Meeker won't run again — I think. If he doesn't, McFarlane will. | Citizen

Meeker won't run again — I think. If he doesn't, McFarlane will.



Mayor Charles Meeker
  • Mayor Charles Meeker
Democrats ask me. Republicans ask me. (That's right, I know some Republicans.) Is Mayor Meeker going to run again? They ask me this not because I know — I don't — but because Meeker isn't saying, and they want to check their own lack of knowledge about his plans against mine.

So about every other day, I tell somebody, I don't think he's going to run; he sure doesn't look like he's going to run; he acts like he's not going to run; but then — two years, he all but told me he wasn't going to run again and then he did. And this year, he's told me nothing. So take all that for what it's worth.

That said, I have it on excellent authority that Meeker told a fellow Wake County mayor yesterday, in the presence of another mayor of a different political persuasion, that he would not be running for a sixth term come October.

Additionally, I don't think you can read Meeker's "State of the City" remarks earlier this week as anything but valedictory. Meeker took questions afterward, and most of the reporting you've heard about his forward-looking plans came in the Q&A. But the speech itself was couched in the past tense: How Raleigh has become a leader in sustainability, how Raleigh has forged a working partnership with N.C. State, how Raleigh should build on its record of past successes.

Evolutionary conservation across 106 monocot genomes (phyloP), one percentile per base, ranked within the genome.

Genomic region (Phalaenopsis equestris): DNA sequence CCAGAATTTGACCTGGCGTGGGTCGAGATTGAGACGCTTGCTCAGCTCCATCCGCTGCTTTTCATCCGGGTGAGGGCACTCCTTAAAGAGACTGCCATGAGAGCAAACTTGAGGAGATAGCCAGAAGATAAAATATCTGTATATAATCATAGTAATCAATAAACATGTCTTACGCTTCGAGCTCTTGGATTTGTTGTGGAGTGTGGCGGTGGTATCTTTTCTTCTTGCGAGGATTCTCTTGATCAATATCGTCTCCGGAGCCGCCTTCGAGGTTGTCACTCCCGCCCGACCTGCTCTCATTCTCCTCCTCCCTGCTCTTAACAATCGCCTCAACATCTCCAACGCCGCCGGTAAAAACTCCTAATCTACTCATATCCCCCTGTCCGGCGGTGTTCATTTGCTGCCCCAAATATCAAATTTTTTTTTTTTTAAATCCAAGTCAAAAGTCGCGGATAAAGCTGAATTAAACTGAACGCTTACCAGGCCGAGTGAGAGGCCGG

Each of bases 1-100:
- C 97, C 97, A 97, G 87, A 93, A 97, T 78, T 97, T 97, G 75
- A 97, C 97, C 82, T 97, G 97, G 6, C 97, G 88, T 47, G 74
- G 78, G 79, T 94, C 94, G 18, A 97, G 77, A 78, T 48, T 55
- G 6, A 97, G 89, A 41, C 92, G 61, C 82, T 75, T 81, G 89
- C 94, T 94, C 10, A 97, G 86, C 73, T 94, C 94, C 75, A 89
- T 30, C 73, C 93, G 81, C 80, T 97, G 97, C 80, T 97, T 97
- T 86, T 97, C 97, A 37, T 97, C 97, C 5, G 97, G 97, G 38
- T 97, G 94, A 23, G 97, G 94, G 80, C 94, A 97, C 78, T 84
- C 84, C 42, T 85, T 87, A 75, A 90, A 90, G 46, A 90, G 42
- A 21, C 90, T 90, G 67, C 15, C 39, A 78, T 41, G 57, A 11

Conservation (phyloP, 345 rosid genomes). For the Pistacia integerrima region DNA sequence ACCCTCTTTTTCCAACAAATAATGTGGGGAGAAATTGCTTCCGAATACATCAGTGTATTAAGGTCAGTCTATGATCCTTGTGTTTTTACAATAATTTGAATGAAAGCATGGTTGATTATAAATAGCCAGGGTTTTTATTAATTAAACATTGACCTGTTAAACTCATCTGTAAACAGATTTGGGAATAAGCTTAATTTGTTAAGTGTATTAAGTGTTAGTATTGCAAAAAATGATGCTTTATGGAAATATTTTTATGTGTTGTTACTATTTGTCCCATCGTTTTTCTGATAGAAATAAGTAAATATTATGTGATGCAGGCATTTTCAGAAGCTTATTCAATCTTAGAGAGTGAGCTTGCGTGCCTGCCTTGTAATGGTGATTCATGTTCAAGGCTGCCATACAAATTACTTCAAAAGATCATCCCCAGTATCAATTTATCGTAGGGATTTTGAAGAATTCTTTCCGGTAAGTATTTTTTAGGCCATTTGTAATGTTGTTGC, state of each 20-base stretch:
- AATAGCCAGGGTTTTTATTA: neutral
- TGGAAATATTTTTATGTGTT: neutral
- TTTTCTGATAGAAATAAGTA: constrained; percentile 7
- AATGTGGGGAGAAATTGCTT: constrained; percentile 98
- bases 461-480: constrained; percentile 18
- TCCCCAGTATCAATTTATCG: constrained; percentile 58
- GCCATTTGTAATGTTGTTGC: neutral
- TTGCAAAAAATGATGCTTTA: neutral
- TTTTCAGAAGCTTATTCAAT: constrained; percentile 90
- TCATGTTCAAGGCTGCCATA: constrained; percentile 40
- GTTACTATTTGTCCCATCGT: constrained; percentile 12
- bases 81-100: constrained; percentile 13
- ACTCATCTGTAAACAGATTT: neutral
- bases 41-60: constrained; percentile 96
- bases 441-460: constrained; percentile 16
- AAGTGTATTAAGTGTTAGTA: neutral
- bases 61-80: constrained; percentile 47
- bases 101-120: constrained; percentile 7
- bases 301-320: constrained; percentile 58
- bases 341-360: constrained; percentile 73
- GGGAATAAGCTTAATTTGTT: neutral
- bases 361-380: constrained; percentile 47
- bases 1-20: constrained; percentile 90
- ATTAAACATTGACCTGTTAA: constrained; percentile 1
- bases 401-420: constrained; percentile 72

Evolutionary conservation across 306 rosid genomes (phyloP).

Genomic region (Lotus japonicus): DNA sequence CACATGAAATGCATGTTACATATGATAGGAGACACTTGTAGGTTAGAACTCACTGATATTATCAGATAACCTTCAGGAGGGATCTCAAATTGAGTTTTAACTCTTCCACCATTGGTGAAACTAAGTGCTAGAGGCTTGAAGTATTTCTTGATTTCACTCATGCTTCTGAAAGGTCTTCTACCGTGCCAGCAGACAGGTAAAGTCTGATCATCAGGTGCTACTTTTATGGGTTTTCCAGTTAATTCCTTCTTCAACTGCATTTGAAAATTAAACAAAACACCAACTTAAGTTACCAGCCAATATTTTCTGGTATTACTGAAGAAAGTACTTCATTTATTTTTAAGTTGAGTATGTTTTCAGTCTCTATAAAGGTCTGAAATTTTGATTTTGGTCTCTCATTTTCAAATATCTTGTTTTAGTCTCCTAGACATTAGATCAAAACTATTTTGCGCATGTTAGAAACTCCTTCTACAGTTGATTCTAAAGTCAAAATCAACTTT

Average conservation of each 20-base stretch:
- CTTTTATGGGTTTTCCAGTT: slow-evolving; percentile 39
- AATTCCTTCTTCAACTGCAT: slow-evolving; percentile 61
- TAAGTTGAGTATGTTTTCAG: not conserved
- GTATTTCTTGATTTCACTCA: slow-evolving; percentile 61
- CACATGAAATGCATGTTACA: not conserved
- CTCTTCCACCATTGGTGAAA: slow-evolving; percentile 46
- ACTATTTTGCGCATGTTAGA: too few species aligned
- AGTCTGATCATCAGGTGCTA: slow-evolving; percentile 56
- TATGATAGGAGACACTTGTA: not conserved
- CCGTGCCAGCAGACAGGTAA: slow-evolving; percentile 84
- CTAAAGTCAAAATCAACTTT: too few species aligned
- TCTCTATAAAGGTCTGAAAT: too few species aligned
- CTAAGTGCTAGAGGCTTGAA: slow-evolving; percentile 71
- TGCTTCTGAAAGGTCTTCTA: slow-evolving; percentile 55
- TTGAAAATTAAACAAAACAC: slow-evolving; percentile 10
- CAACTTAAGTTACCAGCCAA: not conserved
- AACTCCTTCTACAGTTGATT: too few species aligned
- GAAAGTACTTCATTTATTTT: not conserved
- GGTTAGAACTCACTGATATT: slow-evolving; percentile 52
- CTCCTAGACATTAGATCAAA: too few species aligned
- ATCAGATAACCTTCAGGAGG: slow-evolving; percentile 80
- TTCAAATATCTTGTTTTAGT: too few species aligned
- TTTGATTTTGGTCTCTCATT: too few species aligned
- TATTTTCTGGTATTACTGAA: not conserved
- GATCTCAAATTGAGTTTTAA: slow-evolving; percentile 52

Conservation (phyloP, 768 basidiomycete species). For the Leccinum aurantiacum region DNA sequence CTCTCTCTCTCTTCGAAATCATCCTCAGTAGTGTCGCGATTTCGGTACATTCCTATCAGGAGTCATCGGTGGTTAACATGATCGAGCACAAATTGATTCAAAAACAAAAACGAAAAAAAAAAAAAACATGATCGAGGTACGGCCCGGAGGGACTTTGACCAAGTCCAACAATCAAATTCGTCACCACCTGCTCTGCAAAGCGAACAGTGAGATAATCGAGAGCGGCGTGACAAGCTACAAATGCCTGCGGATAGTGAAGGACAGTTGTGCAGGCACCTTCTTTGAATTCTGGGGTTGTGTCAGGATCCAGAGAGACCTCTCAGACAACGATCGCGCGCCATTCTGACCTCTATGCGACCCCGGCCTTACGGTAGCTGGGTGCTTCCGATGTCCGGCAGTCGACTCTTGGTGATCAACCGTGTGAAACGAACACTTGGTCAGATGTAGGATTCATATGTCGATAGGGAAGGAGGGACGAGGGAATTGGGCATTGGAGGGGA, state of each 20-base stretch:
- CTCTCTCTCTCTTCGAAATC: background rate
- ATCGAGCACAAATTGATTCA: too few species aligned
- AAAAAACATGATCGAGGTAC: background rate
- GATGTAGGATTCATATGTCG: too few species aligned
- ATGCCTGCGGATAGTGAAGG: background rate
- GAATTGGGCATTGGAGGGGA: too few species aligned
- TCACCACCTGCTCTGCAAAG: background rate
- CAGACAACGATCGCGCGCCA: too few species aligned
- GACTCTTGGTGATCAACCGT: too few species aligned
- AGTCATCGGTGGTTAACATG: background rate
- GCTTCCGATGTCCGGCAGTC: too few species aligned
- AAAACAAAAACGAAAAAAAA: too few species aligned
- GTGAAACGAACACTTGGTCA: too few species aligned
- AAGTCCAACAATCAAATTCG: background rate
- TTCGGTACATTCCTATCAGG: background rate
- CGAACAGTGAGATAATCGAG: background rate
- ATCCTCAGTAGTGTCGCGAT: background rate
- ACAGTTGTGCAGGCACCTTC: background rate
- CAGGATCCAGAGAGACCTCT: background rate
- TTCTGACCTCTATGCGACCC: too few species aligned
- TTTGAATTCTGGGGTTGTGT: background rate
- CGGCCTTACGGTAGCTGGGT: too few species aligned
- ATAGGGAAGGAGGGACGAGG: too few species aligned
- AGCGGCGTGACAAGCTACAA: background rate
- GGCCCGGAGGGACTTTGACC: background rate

The only forward-looking element of the speech was about the Council considering putting a modest little bond package on the ballot in October. About $15 million for affordable housing (could you ask for less? the city is out of AH money), and a trivial $30-40 million for small-scale transportation projects. This was not the speech of a mayor rallying public opinion to his side for anything. It's time for Raleigh's private sector to get rolling, he said at one point. But in describing his possible bond package, he remarked that for government, caution is the order of the day.

Until Meeker makes his intentions known, other prospective candidates are chilling. My conversations with Republicans indicate that if Meeker does run, there won't be a serious GOP candidate — the Republicans do not think they can beat him. (On the other hand, if he doesn't run, watch out for Art Pope's wallet. Pope's Republicans now control the state, the county ... the only holdouts are in eastern Libya and downtown Raleigh.)

And the Democrats? I haven't heard of any. The only seriously unannounced contender to date is City Councilor Nancy McFarlane, an independent (i.e., unaffiliated voter).

If Meeker does run, McFarlane won't. If he doesn't, I'm told she'll jump in immediately. From what I've also been told, Meeker hasn't confided his plans to McFarlane either, other than to say that he will make his official announcement the last week in April.

The other six Council members, I believe, will all seek another term: Stephenson, Baldwin, Crowder, Gaylord, Odom and Weeks.

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